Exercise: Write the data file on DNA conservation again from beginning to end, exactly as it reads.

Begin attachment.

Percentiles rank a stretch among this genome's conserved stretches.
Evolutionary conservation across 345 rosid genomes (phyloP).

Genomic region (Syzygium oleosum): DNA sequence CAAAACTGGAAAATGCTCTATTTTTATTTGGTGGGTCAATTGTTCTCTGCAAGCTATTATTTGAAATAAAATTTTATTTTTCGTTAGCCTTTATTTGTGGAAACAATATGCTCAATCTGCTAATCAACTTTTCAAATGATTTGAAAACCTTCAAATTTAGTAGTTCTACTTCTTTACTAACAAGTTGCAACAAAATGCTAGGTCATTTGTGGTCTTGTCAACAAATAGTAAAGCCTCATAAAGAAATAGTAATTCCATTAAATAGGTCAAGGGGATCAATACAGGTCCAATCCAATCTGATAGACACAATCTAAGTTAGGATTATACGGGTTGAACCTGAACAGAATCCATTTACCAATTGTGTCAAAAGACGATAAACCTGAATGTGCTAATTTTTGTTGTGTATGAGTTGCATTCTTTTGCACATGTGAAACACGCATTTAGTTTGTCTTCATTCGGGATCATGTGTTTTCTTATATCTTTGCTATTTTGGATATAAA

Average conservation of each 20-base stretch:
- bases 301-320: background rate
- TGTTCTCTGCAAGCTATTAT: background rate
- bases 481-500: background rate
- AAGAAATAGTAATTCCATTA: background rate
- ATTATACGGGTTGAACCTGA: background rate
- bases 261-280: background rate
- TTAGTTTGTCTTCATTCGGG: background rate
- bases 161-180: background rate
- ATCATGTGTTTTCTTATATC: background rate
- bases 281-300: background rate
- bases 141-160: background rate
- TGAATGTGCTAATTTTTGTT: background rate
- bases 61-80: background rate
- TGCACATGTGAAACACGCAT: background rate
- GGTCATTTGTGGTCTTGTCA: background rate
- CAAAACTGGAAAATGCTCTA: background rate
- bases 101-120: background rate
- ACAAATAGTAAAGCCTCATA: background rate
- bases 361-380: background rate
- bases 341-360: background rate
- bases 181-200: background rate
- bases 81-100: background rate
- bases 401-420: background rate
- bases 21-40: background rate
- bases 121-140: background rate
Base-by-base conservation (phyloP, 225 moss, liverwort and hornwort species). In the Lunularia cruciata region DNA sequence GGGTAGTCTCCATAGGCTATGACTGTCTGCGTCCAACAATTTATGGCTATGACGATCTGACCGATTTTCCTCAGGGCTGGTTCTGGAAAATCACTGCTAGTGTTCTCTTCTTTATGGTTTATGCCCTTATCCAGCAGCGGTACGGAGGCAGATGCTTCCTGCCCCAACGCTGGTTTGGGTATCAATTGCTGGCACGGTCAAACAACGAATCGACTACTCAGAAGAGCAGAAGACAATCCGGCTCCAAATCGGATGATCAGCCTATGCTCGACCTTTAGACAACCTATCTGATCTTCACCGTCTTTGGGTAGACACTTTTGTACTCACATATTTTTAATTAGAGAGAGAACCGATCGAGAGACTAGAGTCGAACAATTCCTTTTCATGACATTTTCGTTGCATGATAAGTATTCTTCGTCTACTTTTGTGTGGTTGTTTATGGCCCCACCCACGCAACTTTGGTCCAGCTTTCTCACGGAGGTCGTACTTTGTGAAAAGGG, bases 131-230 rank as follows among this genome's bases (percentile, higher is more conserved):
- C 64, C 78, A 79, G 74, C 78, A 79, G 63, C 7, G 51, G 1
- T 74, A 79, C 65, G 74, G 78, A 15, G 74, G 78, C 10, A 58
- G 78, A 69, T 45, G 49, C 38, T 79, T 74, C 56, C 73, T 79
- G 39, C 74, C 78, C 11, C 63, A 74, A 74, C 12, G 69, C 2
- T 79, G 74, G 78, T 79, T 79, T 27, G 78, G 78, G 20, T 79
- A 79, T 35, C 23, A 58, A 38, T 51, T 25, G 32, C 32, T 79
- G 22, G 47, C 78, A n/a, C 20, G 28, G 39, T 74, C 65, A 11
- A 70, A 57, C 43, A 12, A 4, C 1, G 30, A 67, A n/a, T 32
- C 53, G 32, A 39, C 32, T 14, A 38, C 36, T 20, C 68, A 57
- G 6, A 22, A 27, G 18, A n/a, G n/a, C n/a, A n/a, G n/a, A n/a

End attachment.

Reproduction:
Percentiles rank a stretch among this genome's conserved stretches.
Evolutionary conservation across 345 rosid genomes (phyloP).

Genomic region (Syzygium oleosum): DNA sequence CAAAACTGGAAAATGCTCTATTTTTATTTGGTGGGTCAATTGTTCTCTGCAAGCTATTATTTGAAATAAAATTTTATTTTTCGTTAGCCTTTATTTGTGGAAACAATATGCTCAATCTGCTAATCAACTTTTCAAATGATTTGAAAACCTTCAAATTTAGTAGTTCTACTTCTTTACTAACAAGTTGCAACAAAATGCTAGGTCATTTGTGGTCTTGTCAACAAATAGTAAAGCCTCATAAAGAAATAGTAATTCCATTAAATAGGTCAAGGGGATCAATACAGGTCCAATCCAATCTGATAGACACAATCTAAGTTAGGATTATACGGGTTGAACCTGAACAGAATCCATTTACCAATTGTGTCAAAAGACGATAAACCTGAATGTGCTAATTTTTGTTGTGTATGAGTTGCATTCTTTTGCACATGTGAAACACGCATTTAGTTTGTCTTCATTCGGGATCATGTGTTTTCTTATATCTTTGCTATTTTGGATATAAA

Average conservation of each 20-base stretch:
- bases 301-320: background rate
- TGTTCTCTGCAAGCTATTAT: background rate
- bases 481-500: background rate
- AAGAAATAGTAATTCCATTA: background rate
- ATTATACGGGTTGAACCTGA: background rate
- bases 261-280: background rate
- TTAGTTTGTCTTCATTCGGG: background rate
- bases 161-180: background rate
- ATCATGTGTTTTCTTATATC: background rate
- bases 281-300: background rate
- bases 141-160: background rate
- TGAATGTGCTAATTTTTGTT: background rate
- bases 61-80: background rate
- TGCACATGTGAAACACGCAT: background rate
- GGTCATTTGTGGTCTTGTCA: background rate
- CAAAACTGGAAAATGCTCTA: background rate
- bases 101-120: background rate
- ACAAATAGTAAAGCCTCATA: background rate
- bases 361-380: background rate
- bases 341-360: background rate
- bases 181-200: background rate
- bases 81-100: background rate
- bases 401-420: background rate
- bases 21-40: background rate
- bases 121-140: background rate
Base-by-base conservation (phyloP, 225 moss, liverwort and hornwort species). In the Lunularia cruciata region DNA sequence GGGTAGTCTCCATAGGCTATGACTGTCTGCGTCCAACAATTTATGGCTATGACGATCTGACCGATTTTCCTCAGGGCTGGTTCTGGAAAATCACTGCTAGTGTTCTCTTCTTTATGGTTTATGCCCTTATCCAGCAGCGGTACGGAGGCAGATGCTTCCTGCCCCAACGCTGGTTTGGGTATCAATTGCTGGCACGGTCAAACAACGAATCGACTACTCAGAAGAGCAGAAGACAATCCGGCTCCAAATCGGATGATCAGCCTATGCTCGACCTTTAGACAACCTATCTGATCTTCACCGTCTTTGGGTAGACACTTTTGTACTCACATATTTTTAATTAGAGAGAGAACCGATCGAGAGACTAGAGTCGAACAATTCCTTTTCATGACATTTTCGTTGCATGATAAGTATTCTTCGTCTACTTTTGTGTGGTTGTTTATGGCCCCACCCACGCAACTTTGGTCCAGCTTTCTCACGGAGGTCGTACTTTGTGAAAAGGG, bases 131-230 rank as follows among this genome's bases (percentile, higher is more conserved):
- C 64, C 78, A 79, G 74, C 78, A 79, G 63, C 7, G 51, G 1
- T 74, A 79, C 65, G 74, G 78, A 15, G 74, G 78, C 10, A 58
- G 78, A 69, T 45, G 49, C 38, T 79, T 74, C 56, C 73, T 79
- G 39, C 74, C 78, C 11, C 63, A 74, A 74, C 12, G 69, C 2
- T 79, G 74, G 78, T 79, T 79, T 27, G 78, G 78, G 20, T 79
- A 79, T 35, C 23, A 58, A 38, T 51, T 25, G 32, C 32, T 79
- G 22, G 47, C 78, A n/a, C 20, G 28, G 39, T 74, C 65, A 11
- A 70, A 57, C 43, A 12, A 4, C 1, G 30, A 67, A n/a, T 32
- C 53, G 32, A 39, C 32, T 14, A 38, C 36, T 20, C 68, A 57
- G 6, A 22, A 27, G 18, A n/a, G n/a, C n/a, A n/a, G n/a, A n/a